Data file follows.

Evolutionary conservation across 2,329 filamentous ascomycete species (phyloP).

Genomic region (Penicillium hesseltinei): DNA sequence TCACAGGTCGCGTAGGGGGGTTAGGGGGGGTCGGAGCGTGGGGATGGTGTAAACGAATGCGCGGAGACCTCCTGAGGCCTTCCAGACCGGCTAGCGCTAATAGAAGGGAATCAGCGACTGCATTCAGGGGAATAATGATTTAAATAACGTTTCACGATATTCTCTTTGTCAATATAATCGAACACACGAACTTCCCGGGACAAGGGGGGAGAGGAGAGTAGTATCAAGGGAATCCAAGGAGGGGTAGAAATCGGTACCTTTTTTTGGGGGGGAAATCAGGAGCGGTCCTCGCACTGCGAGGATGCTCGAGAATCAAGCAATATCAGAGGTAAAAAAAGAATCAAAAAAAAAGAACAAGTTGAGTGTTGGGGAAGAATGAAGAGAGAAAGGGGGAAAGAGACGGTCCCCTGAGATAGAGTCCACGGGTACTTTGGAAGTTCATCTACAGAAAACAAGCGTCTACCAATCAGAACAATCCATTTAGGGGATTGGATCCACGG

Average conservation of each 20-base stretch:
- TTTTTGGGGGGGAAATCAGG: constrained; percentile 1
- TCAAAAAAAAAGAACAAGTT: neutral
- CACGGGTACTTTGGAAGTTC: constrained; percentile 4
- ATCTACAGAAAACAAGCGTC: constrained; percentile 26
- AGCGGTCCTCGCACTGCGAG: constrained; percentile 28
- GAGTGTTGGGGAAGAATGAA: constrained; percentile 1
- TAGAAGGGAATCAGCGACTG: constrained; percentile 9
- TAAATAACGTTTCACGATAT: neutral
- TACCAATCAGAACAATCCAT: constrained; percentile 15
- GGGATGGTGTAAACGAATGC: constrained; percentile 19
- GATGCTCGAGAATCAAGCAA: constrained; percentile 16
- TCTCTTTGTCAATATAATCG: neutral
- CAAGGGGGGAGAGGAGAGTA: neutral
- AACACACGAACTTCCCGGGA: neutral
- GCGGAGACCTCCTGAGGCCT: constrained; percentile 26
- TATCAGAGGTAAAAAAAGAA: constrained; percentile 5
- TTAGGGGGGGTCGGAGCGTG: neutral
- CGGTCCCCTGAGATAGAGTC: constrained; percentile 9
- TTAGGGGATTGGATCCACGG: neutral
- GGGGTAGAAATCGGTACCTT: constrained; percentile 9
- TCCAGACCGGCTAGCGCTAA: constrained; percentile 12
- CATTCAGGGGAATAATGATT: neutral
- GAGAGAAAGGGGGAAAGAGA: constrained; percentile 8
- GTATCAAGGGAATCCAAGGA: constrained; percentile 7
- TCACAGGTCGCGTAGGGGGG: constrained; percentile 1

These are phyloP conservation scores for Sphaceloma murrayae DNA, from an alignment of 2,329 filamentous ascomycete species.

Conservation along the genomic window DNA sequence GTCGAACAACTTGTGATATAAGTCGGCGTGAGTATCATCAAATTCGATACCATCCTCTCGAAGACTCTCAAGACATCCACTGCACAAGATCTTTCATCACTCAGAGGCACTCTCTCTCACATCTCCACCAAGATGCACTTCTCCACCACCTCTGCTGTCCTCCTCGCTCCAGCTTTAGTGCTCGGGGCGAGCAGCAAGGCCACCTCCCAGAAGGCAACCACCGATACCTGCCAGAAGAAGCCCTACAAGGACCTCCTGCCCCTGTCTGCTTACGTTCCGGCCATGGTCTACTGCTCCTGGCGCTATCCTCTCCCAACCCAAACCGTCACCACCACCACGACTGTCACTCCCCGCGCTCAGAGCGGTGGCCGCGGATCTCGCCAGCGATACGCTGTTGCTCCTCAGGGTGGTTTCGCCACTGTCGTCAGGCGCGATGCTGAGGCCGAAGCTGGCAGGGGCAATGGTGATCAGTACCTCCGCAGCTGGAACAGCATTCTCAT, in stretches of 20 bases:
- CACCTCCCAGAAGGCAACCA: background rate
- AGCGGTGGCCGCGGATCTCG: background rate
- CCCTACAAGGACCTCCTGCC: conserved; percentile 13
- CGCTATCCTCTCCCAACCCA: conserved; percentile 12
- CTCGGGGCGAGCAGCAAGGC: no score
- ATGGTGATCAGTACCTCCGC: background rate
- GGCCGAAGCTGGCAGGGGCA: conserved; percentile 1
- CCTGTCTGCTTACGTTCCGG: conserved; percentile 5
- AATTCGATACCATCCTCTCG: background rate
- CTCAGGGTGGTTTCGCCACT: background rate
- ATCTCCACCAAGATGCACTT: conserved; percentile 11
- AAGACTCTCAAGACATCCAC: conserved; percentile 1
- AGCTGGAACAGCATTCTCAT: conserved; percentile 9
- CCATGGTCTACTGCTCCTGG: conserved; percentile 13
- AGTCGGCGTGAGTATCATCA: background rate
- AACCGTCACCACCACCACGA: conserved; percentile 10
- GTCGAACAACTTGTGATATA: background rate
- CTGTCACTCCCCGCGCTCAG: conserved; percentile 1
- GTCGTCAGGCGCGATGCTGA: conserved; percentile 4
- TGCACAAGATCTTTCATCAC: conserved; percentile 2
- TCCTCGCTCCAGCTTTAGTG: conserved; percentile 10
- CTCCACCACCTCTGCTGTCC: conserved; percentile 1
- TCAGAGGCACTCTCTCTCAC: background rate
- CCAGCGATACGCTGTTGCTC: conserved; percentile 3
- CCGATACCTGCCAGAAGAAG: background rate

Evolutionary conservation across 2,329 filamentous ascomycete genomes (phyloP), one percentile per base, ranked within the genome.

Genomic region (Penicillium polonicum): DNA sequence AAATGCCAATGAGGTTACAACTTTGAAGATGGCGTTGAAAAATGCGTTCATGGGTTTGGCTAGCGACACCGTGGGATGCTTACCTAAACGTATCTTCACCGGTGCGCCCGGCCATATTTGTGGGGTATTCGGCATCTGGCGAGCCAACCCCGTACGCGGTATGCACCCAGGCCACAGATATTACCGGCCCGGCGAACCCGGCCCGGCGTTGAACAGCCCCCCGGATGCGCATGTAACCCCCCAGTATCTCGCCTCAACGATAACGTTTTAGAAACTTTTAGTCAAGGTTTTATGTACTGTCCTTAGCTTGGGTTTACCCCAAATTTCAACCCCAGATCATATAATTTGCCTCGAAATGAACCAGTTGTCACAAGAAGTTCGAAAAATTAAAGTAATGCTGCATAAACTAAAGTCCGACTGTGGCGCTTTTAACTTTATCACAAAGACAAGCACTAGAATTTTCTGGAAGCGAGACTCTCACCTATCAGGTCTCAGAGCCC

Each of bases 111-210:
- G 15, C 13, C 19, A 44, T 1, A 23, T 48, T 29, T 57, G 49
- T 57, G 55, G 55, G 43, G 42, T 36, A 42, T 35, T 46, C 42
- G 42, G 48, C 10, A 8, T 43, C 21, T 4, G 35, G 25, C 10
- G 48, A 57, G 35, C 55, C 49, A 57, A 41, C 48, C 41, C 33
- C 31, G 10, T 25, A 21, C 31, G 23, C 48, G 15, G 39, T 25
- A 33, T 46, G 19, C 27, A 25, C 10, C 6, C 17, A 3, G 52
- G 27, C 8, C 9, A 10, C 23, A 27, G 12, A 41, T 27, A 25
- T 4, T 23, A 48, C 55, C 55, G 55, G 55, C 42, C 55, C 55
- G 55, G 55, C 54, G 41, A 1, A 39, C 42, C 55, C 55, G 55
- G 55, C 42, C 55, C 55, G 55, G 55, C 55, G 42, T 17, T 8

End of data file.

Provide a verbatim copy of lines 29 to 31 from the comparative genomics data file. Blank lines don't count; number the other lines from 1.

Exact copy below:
These are phyloP conservation scores for Sphaceloma murrayae DNA, from an alignment of 2,329 filamentous ascomycete species.

Conservation along the genomic window DNA sequence GTCGAACAACTTGTGATATAAGTCGGCGTGAGTATCATCAAATTCGATACCATCCTCTCGAAGACTCTCAAGACATCCACTGCACAAGATCTTTCATCACTCAGAGGCACTCTCTCTCACATCTCCACCAAGATGCACTTCTCCACCACCTCTGCTGTCCTCCTCGCTCCAGCTTTAGTGCTCGGGGCGAGCAGCAAGGCCACCTCCCAGAAGGCAACCACCGATACCTGCCAGAAGAAGCCCTACAAGGACCTCCTGCCCCTGTCTGCTTACGTTCCGGCCATGGTCTACTGCTCCTGGCGCTATCCTCTCCCAACCCAAACCGTCACCACCACCACGACTGTCACTCCCCGCGCTCAGAGCGGTGGCCGCGGATCTCGCCAGCGATACGCTGTTGCTCCTCAGGGTGGTTTCGCCACTGTCGTCAGGCGCGATGCTGAGGCCGAAGCTGGCAGGGGCAATGGTGATCAGTACCTCCGCAGCTGGAACAGCATTCTCAT, in stretches of 20 bases:
- CACCTCCCAGAAGGCAACCA: background rate